Managing Anxiety in Strange Times with Heidi Koronkowski

Heidi Koronkowski completed her Behavioral Coach Training at Anxiety Treatment Services with Dr. Dufford, Clinical Psychologist and Mary Szeles, Behavioral Coach. She also draws on her personal experience in overcoming severe panic and agoraphobia. Her goal is to provide context-sensitive coaching aimed at helping people live symptom-free.

Heidi suffered with anxiety, panic and phobias for over 15 years. After finding limited success through talk therapy and medication, she had a severe relapse and realized she needed to find a different kind of help. Dr. Dufford’s Anxiety Treatment Services relies on cognitive-behavioral tools and techniques that change the thought processes that fuel the anxiety. As a result, she has truly found freedom from anxiety, panic and agoraphobia.


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Tips for reducing anxiety

Today, on the show, Heidi shared a list of what you can do to help lower your anxiety. Here are her tips:

Set limits on information.
Limit how much you watch or read about the virus. In fact, moderate your intake of news in general including politics, the economy and all the information being shared right now. Try to consume it no more than one or two times a day. By constantly feeding your brain information about these scary events that are generally not in our control, your reinforcing a fight or flight response. To stay mentally healthy, we need to normalize our lives as much as we can.

Engage in the here and now.
Meditation lowers anxiety – here’s a great app that has guided mediations at no cost. Going out into nature works like meditation. If you can’t leave the house open a window. Hear the sounds, smell the air. Use all five of your senses. Go barefoot and let your feet feel the ground. Smell the flowers. Touch the leaves.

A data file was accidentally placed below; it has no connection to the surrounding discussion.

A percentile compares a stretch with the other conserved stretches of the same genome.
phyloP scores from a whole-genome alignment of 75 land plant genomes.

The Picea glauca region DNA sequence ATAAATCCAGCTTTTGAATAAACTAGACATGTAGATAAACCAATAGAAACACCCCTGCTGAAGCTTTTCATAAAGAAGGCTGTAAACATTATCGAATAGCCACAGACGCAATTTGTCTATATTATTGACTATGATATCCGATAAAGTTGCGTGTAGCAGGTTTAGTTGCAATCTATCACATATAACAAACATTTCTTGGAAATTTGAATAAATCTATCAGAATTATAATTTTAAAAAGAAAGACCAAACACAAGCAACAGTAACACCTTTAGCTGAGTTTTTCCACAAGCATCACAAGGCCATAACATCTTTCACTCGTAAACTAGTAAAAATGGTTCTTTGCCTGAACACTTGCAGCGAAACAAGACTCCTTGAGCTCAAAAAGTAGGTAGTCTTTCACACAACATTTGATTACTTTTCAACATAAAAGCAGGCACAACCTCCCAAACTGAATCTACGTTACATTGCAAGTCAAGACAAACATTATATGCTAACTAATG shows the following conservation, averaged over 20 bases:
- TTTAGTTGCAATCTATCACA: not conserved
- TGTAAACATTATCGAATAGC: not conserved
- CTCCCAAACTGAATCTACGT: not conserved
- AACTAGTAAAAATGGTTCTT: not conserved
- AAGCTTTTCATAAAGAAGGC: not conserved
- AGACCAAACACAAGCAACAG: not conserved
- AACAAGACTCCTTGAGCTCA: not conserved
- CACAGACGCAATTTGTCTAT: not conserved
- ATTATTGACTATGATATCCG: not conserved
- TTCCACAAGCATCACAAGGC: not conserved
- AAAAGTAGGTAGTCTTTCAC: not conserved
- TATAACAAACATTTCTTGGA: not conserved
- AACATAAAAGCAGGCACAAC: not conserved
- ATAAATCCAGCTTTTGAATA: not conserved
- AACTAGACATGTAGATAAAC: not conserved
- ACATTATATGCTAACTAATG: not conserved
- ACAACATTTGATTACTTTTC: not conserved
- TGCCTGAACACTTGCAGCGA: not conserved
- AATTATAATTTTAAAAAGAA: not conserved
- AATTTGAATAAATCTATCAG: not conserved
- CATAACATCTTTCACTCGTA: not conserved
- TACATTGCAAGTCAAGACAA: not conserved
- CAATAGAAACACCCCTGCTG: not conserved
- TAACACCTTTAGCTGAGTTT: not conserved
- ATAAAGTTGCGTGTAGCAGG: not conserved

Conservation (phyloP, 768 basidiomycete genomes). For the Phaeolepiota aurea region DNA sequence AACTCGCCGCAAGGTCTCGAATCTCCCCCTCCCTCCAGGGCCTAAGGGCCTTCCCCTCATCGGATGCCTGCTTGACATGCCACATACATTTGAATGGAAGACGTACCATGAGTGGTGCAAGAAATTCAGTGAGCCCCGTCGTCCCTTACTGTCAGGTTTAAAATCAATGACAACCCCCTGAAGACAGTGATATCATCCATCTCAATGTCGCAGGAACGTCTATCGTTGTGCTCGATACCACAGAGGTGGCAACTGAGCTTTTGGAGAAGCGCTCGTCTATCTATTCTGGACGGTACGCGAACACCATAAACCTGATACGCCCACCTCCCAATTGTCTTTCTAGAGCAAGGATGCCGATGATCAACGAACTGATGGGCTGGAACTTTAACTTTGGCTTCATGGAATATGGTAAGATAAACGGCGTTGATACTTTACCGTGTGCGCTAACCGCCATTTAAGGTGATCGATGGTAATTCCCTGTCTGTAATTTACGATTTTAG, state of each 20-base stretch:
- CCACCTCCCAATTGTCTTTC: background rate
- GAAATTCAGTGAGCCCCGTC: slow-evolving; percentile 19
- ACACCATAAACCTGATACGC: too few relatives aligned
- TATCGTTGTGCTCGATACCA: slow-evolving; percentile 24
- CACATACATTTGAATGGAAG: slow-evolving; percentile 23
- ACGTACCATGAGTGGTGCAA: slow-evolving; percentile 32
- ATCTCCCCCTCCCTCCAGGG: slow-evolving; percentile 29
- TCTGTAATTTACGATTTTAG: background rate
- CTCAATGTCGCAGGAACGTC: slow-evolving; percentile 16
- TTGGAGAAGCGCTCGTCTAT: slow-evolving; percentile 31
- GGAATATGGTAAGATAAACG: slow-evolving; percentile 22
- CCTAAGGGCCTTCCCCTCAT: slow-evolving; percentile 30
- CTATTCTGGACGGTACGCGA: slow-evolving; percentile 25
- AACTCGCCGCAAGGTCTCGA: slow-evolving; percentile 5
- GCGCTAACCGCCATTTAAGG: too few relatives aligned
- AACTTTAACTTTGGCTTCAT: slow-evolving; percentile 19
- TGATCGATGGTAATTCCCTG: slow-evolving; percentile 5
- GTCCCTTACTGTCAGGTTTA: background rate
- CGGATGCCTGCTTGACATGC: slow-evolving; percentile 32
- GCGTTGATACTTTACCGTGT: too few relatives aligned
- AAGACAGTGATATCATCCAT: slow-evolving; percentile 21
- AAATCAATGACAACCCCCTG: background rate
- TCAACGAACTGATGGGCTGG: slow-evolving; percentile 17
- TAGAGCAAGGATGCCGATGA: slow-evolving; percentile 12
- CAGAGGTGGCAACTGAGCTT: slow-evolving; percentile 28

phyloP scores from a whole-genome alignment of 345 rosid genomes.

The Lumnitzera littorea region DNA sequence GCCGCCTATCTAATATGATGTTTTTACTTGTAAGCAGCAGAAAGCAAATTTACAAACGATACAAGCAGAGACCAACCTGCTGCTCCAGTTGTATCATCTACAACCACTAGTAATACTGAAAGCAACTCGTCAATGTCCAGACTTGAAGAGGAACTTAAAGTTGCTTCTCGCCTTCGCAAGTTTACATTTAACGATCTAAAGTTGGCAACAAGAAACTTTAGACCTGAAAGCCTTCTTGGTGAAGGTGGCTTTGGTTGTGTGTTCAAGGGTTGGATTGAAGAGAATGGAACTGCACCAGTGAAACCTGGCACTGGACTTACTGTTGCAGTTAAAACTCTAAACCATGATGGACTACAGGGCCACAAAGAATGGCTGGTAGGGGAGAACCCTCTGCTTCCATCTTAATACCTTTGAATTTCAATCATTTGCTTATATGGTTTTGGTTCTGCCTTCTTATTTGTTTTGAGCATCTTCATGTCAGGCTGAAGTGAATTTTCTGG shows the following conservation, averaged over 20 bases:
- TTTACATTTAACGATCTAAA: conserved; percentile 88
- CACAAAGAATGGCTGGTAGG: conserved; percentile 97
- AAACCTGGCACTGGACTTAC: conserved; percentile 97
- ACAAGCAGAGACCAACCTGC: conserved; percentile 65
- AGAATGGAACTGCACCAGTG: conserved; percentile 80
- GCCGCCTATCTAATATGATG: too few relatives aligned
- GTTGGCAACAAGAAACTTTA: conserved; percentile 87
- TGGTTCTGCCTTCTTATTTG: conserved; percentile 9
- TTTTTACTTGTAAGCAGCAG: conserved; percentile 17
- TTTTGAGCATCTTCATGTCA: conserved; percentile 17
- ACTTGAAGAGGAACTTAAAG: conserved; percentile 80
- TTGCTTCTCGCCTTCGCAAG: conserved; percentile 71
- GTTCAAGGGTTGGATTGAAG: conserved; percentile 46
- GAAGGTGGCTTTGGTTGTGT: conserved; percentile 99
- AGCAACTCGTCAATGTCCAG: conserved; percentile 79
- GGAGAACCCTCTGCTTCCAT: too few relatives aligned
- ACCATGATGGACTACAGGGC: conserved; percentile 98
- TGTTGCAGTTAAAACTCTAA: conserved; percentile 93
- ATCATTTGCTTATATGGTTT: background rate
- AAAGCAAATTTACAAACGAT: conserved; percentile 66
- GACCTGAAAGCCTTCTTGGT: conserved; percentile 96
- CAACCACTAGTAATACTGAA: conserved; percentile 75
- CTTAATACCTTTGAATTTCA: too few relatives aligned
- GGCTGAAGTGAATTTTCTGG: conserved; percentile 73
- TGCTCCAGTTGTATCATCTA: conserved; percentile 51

Be grateful.
Hopefully you can shelter safely. Now appreciate that. In fact, consider how many times you’ve said you wish you had a day at home. Take time to do projects or nap or watch a movie. Spend time with family.

Get creative.
Knitting, crocheting, painting, writing, baking are all great for helping anxiety. The key is to do something that feels productive and is tactile – using your hands and your body to create something engages your brain in healthy ways.

Have sex.
Sex releases dopamine, endorphins and oxytocin, which can boost your mood. There are six positions that are linked to relieving anxiety. Just remember, you have to decide if you want to end up with a baby in nine months – so be careful!

Tap your higher power.
Spirituality, however you define that, has been shown to reduce anxiety. It delivers hope, you’re taking positive action and you’re connecting to others energetically.

Finally, remember to connect with others. Check on your friends and family. Listen to them talk to make sure they’re doing okay.

Know that you are not alone. We are all in this together.

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